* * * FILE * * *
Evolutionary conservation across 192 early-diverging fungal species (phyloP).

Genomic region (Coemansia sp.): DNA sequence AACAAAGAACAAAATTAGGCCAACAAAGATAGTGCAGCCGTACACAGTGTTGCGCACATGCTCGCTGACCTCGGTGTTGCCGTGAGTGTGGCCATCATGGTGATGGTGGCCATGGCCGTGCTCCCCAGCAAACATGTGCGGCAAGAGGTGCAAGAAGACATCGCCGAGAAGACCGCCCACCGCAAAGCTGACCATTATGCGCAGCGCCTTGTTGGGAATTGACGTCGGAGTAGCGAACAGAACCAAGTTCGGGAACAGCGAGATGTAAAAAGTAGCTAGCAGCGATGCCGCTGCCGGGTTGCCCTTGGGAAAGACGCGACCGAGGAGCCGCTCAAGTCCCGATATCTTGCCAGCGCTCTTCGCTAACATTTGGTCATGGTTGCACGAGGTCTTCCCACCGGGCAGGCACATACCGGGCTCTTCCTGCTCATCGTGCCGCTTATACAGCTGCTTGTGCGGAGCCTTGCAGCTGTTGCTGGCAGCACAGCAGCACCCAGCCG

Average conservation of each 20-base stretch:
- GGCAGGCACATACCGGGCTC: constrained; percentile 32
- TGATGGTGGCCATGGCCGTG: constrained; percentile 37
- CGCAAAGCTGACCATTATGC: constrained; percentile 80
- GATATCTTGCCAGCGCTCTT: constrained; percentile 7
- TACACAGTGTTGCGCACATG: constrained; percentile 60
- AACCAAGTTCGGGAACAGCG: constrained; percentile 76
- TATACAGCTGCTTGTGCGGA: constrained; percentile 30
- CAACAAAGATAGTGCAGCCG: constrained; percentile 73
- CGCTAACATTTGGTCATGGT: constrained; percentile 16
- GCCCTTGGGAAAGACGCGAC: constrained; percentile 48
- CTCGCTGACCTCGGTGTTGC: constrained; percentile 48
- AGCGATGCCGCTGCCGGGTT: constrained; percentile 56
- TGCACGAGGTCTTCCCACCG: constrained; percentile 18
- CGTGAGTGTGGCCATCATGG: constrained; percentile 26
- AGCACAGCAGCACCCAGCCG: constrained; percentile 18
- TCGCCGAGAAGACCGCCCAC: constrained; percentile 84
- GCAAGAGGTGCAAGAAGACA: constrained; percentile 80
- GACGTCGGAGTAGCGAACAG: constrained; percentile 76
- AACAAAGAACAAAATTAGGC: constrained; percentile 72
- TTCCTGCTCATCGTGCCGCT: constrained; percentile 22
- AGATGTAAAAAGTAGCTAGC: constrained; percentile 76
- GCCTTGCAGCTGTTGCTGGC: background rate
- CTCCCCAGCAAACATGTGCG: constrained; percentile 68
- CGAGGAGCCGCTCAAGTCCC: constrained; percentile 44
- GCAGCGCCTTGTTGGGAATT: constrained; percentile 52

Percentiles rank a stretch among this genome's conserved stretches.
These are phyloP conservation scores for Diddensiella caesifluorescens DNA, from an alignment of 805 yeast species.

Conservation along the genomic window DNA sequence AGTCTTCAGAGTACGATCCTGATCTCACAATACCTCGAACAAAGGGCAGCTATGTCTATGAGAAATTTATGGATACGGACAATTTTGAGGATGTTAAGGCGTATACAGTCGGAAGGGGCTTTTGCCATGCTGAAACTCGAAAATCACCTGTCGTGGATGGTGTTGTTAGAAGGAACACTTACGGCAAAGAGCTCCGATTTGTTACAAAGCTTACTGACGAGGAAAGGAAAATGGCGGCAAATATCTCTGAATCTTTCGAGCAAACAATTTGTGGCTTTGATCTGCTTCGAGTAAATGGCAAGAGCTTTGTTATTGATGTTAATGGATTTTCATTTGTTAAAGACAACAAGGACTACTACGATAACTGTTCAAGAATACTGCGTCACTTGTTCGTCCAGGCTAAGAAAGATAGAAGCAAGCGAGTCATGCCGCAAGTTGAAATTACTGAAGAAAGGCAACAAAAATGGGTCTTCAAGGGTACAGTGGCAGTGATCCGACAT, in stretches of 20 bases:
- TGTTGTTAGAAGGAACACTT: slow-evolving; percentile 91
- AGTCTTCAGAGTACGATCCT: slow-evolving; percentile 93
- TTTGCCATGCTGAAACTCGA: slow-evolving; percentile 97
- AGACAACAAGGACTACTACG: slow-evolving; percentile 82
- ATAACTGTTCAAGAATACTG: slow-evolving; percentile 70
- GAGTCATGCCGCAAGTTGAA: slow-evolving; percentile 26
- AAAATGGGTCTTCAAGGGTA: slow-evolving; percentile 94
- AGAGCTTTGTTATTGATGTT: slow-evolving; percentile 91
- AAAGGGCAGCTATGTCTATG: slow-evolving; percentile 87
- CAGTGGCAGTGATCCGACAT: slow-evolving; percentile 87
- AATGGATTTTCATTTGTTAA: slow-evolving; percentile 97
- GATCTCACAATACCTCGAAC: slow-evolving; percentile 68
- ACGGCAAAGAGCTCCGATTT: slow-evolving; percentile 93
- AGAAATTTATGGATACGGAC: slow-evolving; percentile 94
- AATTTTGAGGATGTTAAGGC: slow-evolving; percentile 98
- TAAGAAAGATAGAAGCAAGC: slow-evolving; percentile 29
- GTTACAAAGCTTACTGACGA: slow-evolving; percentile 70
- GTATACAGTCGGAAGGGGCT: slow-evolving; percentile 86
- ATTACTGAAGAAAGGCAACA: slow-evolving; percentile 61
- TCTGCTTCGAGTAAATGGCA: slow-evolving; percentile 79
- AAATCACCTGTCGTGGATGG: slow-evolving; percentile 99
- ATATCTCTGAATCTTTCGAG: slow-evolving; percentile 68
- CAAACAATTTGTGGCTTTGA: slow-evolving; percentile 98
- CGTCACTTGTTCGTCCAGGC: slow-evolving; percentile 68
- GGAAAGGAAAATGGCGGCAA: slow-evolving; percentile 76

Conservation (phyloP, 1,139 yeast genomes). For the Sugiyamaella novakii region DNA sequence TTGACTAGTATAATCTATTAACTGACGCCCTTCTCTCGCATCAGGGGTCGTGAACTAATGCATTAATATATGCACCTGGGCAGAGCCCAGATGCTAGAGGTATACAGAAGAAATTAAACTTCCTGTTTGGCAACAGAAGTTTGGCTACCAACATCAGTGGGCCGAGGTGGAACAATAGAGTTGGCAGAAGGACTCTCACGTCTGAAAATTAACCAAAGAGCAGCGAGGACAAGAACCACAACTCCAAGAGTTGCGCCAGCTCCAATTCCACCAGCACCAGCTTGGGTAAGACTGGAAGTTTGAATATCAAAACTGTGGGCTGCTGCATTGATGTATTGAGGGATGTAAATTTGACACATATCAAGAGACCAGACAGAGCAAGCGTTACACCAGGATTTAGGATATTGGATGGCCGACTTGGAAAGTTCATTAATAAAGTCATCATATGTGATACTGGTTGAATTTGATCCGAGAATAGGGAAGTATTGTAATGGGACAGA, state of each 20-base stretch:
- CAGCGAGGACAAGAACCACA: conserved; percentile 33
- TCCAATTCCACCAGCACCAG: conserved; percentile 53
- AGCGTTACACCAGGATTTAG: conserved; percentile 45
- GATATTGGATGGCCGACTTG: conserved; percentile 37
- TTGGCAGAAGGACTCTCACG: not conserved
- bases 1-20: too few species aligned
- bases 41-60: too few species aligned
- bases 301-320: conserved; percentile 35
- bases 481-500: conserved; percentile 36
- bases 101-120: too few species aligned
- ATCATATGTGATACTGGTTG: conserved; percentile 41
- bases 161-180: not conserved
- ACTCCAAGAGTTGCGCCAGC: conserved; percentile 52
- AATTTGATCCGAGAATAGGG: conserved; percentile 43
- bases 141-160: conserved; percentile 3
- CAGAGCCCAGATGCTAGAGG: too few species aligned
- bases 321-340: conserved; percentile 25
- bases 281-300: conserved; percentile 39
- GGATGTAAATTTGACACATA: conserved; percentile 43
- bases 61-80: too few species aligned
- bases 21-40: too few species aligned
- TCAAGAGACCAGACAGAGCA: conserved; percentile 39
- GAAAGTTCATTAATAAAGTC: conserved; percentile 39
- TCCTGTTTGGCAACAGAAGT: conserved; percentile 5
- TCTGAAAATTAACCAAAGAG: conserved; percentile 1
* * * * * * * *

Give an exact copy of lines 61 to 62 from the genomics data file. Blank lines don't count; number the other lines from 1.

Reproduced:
- GATATTGGATGGCCGACTTG: conserved; percentile 37
- TTGGCAGAAGGACTCTCACG: not conserved